Argentina’s tea culture is a unique blend of indigenous traditions and immigrant influences. Yerba mate, a caffeine-rich tisane made from the leaves of the mate plant, has been a part of Argentine culture since ancient times. In fact, the plant’s origins are steeped in mythology, with legends suggesting that it was a divine gift from the gods.
A Brief History of Tea in Argentina
While yerba mate has always been popular in Argentina, the country’s tea story took off in the 20th century when the government began to import tea seeds from China. By the 1950s, Argentina became one of the leading producers of tea in the world.
Welsh Tea Shops: A British Influence
During the 19th century, the British banned the use of the Welsh language, leading many Welsh people to migrate to Argentina in search of cultural freedom. They brought with them the British tea-drinking tradition, including the concept of High Tea and the practice of adding milk and sugar to the brew. Today, Welsh tea shops are a popular attraction in Argentina, especially in the town of Gaiman.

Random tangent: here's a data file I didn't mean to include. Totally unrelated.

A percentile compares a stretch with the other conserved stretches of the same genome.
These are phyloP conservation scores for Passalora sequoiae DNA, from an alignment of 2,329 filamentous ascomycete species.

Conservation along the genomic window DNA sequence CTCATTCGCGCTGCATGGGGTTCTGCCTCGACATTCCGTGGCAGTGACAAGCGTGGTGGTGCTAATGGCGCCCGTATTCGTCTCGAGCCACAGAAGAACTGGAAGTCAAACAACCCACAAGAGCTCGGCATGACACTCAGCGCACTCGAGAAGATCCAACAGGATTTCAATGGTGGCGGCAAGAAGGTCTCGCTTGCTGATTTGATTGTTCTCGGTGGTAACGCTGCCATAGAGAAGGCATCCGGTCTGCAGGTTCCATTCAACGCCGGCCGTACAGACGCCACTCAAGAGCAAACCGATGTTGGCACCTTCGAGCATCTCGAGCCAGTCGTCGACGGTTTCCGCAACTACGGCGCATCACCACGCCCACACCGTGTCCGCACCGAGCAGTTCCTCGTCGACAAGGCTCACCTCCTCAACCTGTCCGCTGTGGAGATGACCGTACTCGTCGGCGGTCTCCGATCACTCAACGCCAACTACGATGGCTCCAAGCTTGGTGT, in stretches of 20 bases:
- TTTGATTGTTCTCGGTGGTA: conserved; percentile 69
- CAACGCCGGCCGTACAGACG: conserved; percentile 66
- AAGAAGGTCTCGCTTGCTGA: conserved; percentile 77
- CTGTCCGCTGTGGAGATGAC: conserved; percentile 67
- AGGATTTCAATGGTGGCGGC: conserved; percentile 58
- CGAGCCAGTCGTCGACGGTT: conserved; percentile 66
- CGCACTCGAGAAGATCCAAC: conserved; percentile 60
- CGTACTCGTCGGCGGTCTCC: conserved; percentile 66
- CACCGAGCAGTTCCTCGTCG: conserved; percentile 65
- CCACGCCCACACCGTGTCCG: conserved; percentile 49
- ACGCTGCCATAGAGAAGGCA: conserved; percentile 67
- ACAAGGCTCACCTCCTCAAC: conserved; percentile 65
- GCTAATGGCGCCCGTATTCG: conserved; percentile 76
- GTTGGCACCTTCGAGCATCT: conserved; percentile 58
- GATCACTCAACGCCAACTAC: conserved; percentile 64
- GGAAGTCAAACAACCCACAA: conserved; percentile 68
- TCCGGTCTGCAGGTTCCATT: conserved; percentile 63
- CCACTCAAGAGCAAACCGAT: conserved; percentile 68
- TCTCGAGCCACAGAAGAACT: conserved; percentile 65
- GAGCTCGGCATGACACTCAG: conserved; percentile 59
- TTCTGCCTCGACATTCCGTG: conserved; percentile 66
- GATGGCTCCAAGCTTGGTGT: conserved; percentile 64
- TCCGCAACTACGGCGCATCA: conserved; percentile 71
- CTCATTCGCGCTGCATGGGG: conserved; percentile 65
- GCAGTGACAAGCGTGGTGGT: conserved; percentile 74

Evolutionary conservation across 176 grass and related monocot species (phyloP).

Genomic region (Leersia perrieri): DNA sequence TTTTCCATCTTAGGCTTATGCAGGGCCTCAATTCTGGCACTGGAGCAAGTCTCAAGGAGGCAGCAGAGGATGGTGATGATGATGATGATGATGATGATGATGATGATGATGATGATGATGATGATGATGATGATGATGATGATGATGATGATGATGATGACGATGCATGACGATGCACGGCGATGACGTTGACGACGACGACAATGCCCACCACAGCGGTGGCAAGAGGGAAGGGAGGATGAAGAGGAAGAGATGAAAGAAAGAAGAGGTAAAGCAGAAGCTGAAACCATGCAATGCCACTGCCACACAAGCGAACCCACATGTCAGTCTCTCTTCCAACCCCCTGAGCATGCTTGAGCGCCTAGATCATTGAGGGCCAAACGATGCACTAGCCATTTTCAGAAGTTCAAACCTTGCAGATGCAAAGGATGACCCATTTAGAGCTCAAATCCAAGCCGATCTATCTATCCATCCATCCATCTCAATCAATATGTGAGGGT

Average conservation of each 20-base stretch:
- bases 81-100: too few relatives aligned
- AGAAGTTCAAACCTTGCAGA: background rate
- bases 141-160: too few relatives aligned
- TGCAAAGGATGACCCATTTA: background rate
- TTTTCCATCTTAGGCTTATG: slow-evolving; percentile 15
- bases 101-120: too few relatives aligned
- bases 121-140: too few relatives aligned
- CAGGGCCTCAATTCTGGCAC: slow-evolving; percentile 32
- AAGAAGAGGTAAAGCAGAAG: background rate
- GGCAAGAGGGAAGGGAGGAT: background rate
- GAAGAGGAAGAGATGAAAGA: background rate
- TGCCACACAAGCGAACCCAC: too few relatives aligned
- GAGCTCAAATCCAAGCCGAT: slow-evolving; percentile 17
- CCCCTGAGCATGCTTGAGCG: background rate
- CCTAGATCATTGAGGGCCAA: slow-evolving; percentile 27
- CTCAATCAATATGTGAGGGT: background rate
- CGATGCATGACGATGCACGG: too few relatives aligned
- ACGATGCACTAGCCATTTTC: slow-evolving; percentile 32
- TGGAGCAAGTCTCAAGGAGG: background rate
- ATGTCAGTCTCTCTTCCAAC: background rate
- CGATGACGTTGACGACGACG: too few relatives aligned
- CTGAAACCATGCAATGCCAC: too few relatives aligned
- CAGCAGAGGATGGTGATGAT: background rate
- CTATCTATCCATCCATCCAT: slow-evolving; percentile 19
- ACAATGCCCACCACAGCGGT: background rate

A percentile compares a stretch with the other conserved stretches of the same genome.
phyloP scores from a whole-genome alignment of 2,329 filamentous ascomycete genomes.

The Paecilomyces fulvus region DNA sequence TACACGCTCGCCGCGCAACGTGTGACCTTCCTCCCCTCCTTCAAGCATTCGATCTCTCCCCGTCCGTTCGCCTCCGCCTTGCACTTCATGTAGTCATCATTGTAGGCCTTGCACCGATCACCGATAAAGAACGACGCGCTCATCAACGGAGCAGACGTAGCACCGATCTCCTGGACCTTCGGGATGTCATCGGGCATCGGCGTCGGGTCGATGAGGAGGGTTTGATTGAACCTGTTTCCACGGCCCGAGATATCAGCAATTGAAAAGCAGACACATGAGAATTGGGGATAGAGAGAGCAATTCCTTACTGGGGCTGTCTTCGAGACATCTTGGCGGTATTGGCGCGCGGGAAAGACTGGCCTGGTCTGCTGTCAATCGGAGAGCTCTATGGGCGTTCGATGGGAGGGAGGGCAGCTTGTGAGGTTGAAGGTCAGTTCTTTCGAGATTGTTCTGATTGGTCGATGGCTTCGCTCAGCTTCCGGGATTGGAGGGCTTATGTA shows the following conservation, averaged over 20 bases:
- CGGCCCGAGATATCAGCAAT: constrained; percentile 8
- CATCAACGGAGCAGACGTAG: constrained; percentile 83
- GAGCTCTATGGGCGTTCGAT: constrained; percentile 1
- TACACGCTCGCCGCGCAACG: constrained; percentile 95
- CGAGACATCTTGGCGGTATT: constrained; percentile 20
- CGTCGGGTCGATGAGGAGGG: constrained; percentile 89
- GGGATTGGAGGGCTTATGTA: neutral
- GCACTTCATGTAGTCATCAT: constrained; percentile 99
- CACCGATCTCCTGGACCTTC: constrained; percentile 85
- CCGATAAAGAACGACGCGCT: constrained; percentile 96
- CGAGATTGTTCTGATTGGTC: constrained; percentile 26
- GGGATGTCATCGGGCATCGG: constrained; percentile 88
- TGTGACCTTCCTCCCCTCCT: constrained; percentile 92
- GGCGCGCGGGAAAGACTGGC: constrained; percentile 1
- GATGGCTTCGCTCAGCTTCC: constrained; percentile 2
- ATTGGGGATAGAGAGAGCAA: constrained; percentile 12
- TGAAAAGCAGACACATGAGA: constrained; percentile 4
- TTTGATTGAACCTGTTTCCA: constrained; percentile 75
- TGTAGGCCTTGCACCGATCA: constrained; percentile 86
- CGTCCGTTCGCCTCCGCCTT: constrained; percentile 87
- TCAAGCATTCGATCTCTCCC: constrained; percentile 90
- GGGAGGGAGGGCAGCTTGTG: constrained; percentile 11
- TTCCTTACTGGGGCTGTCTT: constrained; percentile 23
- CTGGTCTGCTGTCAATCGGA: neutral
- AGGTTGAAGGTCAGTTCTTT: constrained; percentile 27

Drinking Yerba Mate: A Social Ritual
Yerba mate has become an integral part of Argentine social gatherings, with the ritual of sharing the drink cementing social bonds. The host, known as the cebador, prepares the mate and passes it around the group in a shared cup. The first sip is taken by the cebador, as a gesture of respect, before the cup is passed on to the other members of the group. The first person to be offered the drink takes several sips before passing the cup back to the host, who then adds more water to the brew for the rest of the group to enjoy.
In conclusion, the tea culture of Argentina is a fascinating blend of ancient traditions and immigrant influences. From yerba mate to Welsh tea shops, the country has a rich tea heritage that is worth exploring.